|A cross section of participants at the event|
On Monday May 18th, 2015, the Nigerian-American Leadership Council hosted a successful gathering of experts at the Rayburn Building of the US Congress; tagged “Nigeria 2015, Beyond the Ballot.” The Event was Co-sponsored by Office of US Congressman Chris Smith, Chairman Africa-Sub-Committee, and the Office of US Congresswoman Sheila Jackson-Lee.
On Governance, Defense, and Human Rights
The event featured analysis of viable policy trajectories for the incoming Buhari presidency. US Congresswoman Sheila Jackson-Lee, who is also co-chair of the Nigeria Caucus at the US Congress, commended the Nigerian-American Leadership Council (NALC) for all the Council’s laudable initiatives, which includes ensuring good governance in Nigeria, and ensuring cordial US-Nigerian bilateral relations. Congresswoman Jackson-Lee, extolled the great potentials and opportunities Nigeria has, to deliver service-driven governance, including the security of women, children, and the vulnerable. The US Congresswoman spoke passionately about the still missing “Chibok Girls” who were kidnapped about one year ago by the extremist group Boko Haram.
Other remarks included a presentation by the Africa Sub-Committee of the US Congress, represented by Greg Simpkins. Simpkins reiterated that the incoming new administration in Nigeria, must take visible appreciable steps to shake-off poor governance and corruption.
Other panelists included Admiral Donald Loren, former US Deputy Assistant Secretary of Defense who’s remarks centered on regional security in Africa, containing the fluid security situation in Northeastern Nigeria, and maritime security in the Gulf of Guinea. Prof. Edward Oparaoji, a Senior Policy Advisor at the Nigerian-American Leadership Council, discussed the festering regional wounds and ethnic distrusts, which were reflected in the last election. Prof. Oparaoji believed that true progress in Nigeria will require addressing constitutional inequities in Nigeria, as currently constituted.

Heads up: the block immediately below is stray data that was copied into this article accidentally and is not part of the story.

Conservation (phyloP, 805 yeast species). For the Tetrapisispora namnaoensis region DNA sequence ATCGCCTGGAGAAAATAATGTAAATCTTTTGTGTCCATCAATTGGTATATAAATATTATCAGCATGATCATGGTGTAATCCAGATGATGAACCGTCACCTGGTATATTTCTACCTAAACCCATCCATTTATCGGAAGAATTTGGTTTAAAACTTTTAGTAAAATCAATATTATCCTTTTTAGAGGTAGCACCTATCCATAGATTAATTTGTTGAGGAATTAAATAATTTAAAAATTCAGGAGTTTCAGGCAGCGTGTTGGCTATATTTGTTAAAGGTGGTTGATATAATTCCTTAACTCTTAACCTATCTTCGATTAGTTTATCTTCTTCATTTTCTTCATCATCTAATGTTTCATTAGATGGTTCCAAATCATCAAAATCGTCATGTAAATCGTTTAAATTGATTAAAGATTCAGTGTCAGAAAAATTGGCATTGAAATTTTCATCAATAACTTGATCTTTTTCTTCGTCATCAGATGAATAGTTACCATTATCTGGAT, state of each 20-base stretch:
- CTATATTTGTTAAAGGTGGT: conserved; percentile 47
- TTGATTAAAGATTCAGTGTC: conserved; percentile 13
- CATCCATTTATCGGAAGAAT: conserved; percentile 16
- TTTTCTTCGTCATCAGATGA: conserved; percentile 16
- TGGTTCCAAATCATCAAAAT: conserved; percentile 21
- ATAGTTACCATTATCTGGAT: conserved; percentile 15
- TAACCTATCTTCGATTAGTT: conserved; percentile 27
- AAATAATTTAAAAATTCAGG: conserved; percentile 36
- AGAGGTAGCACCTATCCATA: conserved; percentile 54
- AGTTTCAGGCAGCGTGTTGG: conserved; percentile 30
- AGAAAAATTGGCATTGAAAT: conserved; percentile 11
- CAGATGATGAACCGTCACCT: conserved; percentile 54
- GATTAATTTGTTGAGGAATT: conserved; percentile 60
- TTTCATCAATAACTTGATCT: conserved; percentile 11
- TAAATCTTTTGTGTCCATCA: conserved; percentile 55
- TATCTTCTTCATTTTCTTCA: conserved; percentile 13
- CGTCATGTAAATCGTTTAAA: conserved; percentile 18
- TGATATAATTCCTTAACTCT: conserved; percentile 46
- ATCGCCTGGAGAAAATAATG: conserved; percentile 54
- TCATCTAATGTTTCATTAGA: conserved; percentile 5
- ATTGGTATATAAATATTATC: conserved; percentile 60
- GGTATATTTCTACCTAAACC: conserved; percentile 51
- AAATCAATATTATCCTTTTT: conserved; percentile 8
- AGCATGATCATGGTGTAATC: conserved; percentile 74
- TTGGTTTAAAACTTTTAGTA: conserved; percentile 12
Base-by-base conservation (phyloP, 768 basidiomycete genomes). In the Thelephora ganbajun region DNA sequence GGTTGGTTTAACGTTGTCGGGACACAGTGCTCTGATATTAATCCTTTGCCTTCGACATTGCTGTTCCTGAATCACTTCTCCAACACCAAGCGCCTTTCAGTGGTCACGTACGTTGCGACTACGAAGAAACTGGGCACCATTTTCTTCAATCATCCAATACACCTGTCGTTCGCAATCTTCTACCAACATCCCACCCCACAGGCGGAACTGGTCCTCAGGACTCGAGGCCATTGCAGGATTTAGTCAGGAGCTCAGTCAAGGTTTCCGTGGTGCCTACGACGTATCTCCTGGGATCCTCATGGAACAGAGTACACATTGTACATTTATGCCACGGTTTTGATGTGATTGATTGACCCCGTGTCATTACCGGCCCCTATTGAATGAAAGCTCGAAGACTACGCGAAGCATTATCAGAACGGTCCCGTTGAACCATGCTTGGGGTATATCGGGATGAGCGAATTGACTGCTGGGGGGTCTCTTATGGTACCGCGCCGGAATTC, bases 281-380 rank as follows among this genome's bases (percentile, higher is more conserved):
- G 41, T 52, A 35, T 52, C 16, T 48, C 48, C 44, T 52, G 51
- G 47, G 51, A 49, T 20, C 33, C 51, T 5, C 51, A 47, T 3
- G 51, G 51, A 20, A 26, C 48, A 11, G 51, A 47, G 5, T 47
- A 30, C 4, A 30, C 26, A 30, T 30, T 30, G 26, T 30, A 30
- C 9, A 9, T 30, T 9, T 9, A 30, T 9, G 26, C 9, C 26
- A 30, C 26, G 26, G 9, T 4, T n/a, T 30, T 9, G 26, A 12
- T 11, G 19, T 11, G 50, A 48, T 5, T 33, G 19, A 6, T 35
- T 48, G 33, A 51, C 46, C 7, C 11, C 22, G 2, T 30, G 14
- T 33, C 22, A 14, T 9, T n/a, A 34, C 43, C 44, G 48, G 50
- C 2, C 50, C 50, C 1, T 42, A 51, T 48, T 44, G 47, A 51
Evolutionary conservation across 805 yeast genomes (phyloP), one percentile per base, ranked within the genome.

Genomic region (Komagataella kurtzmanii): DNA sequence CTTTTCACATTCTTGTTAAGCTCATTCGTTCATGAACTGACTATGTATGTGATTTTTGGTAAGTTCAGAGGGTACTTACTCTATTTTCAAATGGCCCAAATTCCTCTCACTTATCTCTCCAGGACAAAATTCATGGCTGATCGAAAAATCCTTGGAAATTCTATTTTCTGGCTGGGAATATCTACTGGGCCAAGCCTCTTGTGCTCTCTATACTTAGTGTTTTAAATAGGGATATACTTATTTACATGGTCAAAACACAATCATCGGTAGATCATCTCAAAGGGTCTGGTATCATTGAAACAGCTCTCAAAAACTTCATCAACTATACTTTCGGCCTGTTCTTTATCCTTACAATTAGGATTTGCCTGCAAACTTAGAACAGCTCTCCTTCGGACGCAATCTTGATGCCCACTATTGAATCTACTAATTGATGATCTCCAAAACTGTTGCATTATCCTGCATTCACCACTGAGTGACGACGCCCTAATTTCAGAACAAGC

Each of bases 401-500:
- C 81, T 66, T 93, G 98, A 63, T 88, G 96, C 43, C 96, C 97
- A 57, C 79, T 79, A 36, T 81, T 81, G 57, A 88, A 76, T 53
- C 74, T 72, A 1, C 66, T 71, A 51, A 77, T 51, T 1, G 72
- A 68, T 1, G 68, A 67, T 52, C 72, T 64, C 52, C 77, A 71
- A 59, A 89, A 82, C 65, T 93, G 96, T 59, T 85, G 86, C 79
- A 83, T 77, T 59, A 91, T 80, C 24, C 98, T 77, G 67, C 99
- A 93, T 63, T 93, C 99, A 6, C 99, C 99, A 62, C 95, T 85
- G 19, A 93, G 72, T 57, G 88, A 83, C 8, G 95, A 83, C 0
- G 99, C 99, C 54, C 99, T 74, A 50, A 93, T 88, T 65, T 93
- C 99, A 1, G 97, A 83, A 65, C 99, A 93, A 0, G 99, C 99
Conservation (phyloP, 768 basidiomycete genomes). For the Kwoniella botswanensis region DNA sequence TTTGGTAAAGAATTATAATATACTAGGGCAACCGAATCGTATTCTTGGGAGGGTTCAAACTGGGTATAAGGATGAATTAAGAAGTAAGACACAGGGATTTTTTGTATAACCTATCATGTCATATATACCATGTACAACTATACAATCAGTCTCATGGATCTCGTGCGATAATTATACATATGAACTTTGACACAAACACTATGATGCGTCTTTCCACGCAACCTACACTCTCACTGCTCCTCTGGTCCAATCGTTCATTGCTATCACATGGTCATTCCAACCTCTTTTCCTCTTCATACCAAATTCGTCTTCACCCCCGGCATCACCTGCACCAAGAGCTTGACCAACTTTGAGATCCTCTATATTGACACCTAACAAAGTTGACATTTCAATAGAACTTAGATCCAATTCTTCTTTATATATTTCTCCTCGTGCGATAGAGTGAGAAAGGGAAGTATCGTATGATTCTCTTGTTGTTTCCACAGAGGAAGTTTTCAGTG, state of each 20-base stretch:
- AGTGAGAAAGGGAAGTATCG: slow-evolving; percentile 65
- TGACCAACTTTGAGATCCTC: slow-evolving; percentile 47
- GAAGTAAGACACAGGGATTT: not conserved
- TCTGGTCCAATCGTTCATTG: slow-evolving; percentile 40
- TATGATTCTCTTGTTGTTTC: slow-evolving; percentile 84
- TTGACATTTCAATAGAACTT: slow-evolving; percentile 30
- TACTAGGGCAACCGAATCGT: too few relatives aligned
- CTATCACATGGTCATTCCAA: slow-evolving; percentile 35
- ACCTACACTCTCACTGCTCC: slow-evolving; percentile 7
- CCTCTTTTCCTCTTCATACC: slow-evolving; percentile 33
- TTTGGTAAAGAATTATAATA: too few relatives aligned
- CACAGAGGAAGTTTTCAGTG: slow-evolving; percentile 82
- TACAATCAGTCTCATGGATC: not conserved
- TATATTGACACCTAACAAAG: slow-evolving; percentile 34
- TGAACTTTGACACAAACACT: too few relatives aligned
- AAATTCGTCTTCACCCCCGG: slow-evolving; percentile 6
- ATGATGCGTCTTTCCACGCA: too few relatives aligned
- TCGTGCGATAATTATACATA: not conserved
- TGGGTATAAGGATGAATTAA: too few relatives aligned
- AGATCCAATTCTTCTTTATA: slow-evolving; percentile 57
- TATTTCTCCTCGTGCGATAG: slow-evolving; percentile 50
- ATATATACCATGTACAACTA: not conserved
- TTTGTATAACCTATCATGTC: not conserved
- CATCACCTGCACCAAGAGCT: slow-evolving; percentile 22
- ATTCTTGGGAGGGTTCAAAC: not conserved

On the Economy, Technology, Human Development
Kayode Tani-Olu, who leads the Government Relations unit at the Council, as well as the Council’s Technology/ICT Advisor, analyzed technology trends that will play a prominent role in Nigeria’s new economy. As an expert in “Cloud” technology, Tani-Olu declared that data storage and traditional computing have become moribund since the advent of “Cloud” technology.
Tani-Olu stated that Cloud technology now allows for “Apps” to be developed by the likes of Nigerian youth in Nigeria; and with data being currently stored in cyberspace, a new cadre of young Nigerians could spur software development and computing creativity from anywhere in the world. According to Tani-Olu, per available data, Information Technology (IT) will eclipse petroleum and hydro-carbons, as Nigeria’s dominant economic engine by 2025.
Tani-Olu also stated that the IT talent in the Nigerian economy when properly harnessed, is equal to or better than the IT talent in India, which is a global hub for IT development today. Tani-Olu emphasized the incoming government’s need to court the IT sector, in order to quickly buildup Nigeria’s IT industry and market it to the world.
On Youth Development and Education